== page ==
In words like normcore, krishnacore, and all the words on this list, what do you think the meaning of the suffix -core is? What do you think people are trying to signify by adding -core to the end of words? Also, can you think of other examples of words that end in -core? [more inside]
I'm fascinated by the efforts of Deutsche Bahn to get rid of the "Bahnglisch" that litters the service with expressions that look English but aren't the sort of expressions that any native speaker of English would actually use, and it occurred to me that this sort of thing is common in German outside of DB, and probably all over the world. [more inside]
Have you heard "Hello, Pete!" used as an exclamation? [more inside]
"I Haven't Had So Much Fun Since the Pigs Ate My Brother." Aside from this post, what year and where was the first time you heard this phrase? [more inside]
What does 'binned' mean in UK slang? [more inside]
Is or was the word "shonky" antisemitic? [more inside]
Here in the far-flung reaches of the English-speaking world, we're constantly being told our local language is being taken over by "American Slang". But does it go the other way? Are there any British / Australian / New Zealand or wherever phrases and words that have become commonly used by people in North America recently? Do Brooklynites ever exclaim "Crikey!" or "Bloody Hell!"?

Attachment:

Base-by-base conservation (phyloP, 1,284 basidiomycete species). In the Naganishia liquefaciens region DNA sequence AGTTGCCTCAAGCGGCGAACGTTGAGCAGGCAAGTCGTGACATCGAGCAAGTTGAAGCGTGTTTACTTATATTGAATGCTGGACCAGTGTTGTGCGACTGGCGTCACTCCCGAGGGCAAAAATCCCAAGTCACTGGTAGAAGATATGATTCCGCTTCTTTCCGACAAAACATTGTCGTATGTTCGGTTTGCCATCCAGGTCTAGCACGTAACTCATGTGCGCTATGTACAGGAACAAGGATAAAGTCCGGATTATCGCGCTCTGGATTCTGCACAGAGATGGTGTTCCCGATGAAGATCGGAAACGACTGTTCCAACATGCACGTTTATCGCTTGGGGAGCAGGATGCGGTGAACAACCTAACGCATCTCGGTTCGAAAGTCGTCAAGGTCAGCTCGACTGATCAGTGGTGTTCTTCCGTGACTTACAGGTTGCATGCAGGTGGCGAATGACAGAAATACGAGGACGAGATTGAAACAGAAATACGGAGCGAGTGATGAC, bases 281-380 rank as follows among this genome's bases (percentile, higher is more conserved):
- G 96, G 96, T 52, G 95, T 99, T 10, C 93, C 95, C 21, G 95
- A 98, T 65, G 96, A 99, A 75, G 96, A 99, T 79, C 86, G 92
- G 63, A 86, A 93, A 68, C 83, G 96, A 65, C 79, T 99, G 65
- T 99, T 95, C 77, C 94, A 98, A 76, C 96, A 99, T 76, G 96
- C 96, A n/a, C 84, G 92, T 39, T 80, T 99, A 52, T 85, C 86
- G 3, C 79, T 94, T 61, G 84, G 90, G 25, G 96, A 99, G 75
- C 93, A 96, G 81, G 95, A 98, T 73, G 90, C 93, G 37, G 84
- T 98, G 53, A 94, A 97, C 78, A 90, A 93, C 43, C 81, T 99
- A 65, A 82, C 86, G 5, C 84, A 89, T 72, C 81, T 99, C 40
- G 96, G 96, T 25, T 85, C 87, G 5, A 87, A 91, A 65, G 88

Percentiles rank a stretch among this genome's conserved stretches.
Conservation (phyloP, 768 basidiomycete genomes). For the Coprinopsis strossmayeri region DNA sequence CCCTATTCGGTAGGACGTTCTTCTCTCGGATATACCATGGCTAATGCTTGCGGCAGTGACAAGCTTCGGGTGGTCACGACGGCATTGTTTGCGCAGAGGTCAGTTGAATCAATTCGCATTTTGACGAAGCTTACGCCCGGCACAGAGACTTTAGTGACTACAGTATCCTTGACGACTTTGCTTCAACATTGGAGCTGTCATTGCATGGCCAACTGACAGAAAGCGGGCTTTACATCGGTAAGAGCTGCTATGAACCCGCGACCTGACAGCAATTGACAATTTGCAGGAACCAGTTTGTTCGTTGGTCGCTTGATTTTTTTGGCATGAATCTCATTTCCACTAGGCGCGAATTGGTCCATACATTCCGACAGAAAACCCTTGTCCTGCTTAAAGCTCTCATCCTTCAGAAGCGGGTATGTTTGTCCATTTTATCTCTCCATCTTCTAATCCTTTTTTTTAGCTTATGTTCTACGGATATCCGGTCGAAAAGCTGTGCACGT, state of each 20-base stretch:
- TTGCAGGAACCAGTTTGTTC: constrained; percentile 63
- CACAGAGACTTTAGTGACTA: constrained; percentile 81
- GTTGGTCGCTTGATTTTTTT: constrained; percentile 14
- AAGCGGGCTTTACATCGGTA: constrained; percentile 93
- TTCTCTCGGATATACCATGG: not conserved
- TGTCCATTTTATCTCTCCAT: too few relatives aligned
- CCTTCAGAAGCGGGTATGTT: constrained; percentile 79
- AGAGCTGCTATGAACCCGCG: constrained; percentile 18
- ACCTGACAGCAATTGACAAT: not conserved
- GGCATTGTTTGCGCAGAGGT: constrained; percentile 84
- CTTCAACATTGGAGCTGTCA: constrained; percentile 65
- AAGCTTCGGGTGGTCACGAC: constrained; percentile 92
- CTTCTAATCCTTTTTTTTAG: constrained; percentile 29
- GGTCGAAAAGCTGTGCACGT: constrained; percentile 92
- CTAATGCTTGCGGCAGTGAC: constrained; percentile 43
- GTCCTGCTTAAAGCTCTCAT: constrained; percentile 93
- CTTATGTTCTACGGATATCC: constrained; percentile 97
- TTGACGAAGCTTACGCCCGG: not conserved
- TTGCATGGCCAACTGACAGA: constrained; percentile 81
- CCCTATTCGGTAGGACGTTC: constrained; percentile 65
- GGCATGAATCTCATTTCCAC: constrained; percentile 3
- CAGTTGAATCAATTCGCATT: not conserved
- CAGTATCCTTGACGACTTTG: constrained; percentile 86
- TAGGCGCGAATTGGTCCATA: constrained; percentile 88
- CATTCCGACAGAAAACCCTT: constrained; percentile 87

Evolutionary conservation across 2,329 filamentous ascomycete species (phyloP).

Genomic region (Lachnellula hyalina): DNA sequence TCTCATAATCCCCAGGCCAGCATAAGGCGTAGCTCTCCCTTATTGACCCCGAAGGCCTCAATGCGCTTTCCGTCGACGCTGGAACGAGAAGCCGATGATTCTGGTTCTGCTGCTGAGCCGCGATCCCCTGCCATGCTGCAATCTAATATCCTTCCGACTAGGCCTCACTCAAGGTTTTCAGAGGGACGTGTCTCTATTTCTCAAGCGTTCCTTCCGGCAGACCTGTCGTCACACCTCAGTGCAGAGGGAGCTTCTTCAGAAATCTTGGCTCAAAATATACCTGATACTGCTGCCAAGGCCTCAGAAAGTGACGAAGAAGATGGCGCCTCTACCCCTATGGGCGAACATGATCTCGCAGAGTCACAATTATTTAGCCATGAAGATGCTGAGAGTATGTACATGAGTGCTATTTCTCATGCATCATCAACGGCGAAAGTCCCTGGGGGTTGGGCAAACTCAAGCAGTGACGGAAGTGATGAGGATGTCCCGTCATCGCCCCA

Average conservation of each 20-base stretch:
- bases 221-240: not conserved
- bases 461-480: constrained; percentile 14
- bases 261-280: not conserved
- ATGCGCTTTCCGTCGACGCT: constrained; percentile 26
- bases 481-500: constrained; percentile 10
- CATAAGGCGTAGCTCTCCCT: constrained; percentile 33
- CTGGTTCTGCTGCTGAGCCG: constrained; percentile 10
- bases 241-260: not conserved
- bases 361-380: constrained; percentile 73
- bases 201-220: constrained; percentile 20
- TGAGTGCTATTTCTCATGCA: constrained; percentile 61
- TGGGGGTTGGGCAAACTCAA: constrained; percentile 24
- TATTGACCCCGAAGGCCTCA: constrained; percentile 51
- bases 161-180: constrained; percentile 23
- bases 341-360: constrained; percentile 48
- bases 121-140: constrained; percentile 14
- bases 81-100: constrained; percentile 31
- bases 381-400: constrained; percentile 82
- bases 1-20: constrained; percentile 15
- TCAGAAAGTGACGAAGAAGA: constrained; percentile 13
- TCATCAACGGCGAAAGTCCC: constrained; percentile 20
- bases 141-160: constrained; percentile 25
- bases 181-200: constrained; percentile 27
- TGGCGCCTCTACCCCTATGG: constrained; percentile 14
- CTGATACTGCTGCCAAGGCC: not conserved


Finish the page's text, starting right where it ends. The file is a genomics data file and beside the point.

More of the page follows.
A smart Venezuelan acquaintance is looking for fiction to help improve his understanding of current American idioms and slang. [more inside]
Edwardian slang. I'm in the midst of an Upstairs Downstairs marathon and the daughter of the house keeps using a word that sounds like "deevee" and apparently means something like "cool." I've googled (hard when you don't know the spelling) and gone through online dictionaries of Victorian and Edwardian slang, but no luck on what it means or the derivation. Can anyone enlighten me?
Could someone please explain what the phrase "bleeding deacons" means ?